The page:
You have seen students smoking a JUUL or e-cigarette on campus. Are you wondering if these products are less harmful than traditional cigarettes? According to the US Surgeon General, e-cigarettes have grown in popularity by 900% among high school students between 2011- and 2015 (1). In 2016 alone, over 2 million US middle and high school students used e-cigarettes in the past 30 days (2). E-cigarettes are sometimes advertised as a product that will help individuals quit smoking; however, the Surgeon General reports that the most frequently cited reasons for why youth and young adults use e-cigarettes are curiosity, flavoring/taste, and lower perceived harm compared to other tobacco products (1).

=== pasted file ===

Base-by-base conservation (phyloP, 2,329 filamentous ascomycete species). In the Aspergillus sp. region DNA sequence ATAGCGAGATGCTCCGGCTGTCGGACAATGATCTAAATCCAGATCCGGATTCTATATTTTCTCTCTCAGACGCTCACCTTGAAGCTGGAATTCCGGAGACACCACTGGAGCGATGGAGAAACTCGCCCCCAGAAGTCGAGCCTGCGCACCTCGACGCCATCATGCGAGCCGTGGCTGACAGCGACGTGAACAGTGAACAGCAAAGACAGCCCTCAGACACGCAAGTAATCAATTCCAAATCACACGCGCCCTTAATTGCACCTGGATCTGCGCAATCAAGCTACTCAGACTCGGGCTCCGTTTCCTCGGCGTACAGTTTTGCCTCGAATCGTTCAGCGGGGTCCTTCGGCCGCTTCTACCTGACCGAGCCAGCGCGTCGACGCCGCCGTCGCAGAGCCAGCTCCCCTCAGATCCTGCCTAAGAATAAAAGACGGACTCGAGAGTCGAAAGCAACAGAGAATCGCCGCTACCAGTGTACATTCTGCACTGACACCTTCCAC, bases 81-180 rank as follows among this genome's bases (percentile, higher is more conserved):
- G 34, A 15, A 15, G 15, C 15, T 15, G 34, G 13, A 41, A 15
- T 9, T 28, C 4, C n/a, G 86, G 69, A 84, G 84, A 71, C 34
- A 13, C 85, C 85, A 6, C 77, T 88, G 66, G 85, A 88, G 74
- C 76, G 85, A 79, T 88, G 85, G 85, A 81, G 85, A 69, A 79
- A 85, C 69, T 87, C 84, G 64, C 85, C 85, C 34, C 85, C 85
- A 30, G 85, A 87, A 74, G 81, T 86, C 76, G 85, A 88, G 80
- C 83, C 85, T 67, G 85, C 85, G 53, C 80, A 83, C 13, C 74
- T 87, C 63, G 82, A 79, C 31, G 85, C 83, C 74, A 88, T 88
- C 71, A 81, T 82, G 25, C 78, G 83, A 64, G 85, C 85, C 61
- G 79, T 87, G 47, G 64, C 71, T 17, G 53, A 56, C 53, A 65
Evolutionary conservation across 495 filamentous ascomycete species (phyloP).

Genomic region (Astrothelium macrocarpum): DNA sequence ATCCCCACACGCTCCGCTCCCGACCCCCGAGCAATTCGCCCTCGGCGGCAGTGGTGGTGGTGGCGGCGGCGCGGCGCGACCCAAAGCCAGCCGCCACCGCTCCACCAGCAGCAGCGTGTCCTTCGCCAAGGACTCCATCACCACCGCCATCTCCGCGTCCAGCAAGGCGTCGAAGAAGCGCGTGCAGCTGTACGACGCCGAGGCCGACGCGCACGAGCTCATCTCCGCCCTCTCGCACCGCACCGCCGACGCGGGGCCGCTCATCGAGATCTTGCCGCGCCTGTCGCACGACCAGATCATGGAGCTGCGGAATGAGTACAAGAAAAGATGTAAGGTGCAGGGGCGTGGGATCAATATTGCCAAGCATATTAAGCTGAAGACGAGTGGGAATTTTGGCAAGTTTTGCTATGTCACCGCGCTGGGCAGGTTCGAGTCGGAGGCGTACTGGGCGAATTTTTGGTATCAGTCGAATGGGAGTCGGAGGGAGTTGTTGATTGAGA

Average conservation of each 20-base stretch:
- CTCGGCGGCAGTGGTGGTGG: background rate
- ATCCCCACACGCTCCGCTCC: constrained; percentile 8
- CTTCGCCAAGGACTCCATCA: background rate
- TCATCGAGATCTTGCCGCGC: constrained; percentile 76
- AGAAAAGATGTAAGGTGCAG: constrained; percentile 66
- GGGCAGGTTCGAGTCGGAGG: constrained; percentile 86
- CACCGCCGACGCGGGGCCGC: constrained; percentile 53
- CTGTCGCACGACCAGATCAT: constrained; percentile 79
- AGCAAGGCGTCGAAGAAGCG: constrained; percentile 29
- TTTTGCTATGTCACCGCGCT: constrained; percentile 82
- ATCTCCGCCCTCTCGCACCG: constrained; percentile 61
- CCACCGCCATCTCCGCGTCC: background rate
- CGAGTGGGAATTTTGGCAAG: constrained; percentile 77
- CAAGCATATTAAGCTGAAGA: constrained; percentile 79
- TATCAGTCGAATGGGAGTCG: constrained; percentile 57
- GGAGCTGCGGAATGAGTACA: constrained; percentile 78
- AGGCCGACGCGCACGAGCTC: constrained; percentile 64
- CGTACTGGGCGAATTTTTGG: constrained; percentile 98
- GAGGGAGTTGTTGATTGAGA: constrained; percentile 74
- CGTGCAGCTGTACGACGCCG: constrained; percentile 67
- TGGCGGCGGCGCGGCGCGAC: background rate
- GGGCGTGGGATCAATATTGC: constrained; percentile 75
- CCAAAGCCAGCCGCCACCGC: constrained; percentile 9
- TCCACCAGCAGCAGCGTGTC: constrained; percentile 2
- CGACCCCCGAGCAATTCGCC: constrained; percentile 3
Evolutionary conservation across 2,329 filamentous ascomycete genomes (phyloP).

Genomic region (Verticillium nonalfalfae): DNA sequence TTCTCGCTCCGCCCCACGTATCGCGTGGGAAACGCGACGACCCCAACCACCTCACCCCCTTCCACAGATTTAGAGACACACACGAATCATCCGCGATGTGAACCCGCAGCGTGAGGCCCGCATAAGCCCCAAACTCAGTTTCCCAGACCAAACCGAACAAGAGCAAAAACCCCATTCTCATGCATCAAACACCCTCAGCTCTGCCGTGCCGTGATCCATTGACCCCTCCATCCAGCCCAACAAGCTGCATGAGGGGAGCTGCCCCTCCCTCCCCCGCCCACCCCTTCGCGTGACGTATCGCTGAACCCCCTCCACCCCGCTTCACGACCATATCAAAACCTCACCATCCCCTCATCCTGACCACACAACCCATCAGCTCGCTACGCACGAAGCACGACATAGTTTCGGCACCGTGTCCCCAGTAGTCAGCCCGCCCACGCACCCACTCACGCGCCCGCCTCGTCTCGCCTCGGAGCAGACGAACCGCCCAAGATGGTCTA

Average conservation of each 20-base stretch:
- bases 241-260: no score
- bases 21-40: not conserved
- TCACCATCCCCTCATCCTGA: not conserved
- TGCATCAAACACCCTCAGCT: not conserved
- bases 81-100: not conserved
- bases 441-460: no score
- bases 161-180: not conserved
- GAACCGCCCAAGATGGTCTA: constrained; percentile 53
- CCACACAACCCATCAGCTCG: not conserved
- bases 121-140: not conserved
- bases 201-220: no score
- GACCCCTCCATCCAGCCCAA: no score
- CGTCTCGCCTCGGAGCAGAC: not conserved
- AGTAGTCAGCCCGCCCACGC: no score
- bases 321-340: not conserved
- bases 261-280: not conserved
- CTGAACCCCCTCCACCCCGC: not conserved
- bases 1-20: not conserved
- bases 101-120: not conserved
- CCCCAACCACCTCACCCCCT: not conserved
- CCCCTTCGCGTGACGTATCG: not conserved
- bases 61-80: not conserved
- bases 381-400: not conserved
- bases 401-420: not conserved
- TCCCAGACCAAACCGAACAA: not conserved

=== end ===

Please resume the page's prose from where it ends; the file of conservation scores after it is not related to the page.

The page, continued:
One cartridge for a JUUL equals close to one pack of cigarettes. JUUL pods contain nicotine, which is an extremely addictive substance (2). Nicotine is as addictive as cocaine or heroin. It is also harmful to the cardiovascular system, respiratory system, gastrointestinal system, immunological system, ocular system, renal system, and reproductive system. Nicotine and smoking is linked to lung cancer, pancreatic cancer, or breast cancer (3). Ingesting the liquid of an e-cigarette can cause acute toxicity and possibly death if a large amount of the liquid is consumed (1).